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The Great Depression and Reform, National Party Dominance

Robert Muldoon, Maori population, Walter Nash, healthy recovery, feminist groups

Labour lost its hold on power in the 1949 elections. The National Party (established as a successor to the Reform Party in 1936) won a decisive victory under the leadership of Sidney Holland, who became prime minister. In 1951 his government responded to a prolonged dockworkers’ strike by restricting civil liberties. Holland served as prime minister until he retired, citing ill health, in 1957. In the elections of that year the National Party, under the leadership of Holland’s successor, Keith Holyoake, lost to the Labour Party under Walter Nash. But Holyoake led the National Party to victory in the 1960 elections and in three subsequent elections, holding office as prime minister until 1972. That year the Labour Party secured an election victory under Norman Kirk. Kirk died in office in 1974 and was replaced by Wallace Rowling. The National Party was reelected in 1975, now under Robert Muldoon, who served as prime minister until 1984.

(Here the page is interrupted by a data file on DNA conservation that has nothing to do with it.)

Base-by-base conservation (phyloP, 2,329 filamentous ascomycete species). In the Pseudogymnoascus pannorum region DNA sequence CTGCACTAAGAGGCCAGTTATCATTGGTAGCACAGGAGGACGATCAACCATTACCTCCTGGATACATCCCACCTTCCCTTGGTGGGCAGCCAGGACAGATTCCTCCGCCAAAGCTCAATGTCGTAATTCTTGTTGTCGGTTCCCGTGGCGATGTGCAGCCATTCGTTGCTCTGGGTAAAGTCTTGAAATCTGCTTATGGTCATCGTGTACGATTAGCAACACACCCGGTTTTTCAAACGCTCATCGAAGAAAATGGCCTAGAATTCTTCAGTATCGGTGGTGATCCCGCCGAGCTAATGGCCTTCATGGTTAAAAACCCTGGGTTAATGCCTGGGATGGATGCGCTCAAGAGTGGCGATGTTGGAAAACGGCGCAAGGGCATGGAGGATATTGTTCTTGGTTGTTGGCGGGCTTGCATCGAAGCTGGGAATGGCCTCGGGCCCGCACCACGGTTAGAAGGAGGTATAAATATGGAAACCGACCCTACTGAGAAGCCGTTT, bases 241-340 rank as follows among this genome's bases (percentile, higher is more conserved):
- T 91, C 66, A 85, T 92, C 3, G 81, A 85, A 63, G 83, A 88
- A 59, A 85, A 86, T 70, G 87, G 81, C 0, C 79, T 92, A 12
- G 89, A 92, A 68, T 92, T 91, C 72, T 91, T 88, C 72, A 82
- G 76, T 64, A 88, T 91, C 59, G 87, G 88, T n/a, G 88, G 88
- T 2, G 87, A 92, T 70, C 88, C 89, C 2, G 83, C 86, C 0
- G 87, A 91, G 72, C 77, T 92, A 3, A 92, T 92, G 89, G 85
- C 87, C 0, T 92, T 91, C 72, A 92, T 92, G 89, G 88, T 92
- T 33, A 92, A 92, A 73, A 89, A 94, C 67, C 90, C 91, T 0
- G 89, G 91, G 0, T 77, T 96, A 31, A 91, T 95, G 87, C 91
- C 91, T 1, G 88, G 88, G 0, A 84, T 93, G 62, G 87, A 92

During these decades of National Party dominance, a high level of integration between state, business, farming, and even workers’ unions persisted. The economy was fairly prosperous from the 1950s through the 1970s. Waning demand for New Zealand products in Britain led to more diversified trading partners. Muldoon’s government regulated many parts of New Zealand’s economy, to the benefit of farmers and businesses. He advocated traditional social values and maintained close ties with Britain and the United States. These policies, along with his authoritarian brand of leadership, brought him into conflict with Maori rights organizations, feminist groups, and a growing anti-nuclear environmentalist movement.

Several dramatic social changes took place between the 1950s and the early 1980s. Perhaps the most important was the resurgence of Maori, whose population began to make a healthy recovery in the 1940s. The Maori population increased from 45,000 to 523,000 between 1896 and 1996. This growth was coupled with massive Maori urban migration and, from 1970, political protest and radical activism that resulted in more official recognition of Maori concerns. Other important social changes included a major movement of women into the paid workforce and new waves of immigration by people from Europe as well as the Pacific Islands and, especially after 1984, East Asia. In the 1960s nonconformist youth and marginalized groups began to challenge the status quo. This was coupled with considerable activity in the arts. New Zealand experienced a general social liberalization, perhaps even cultural decolonization, as a result of these social changes.

Article key phrases:

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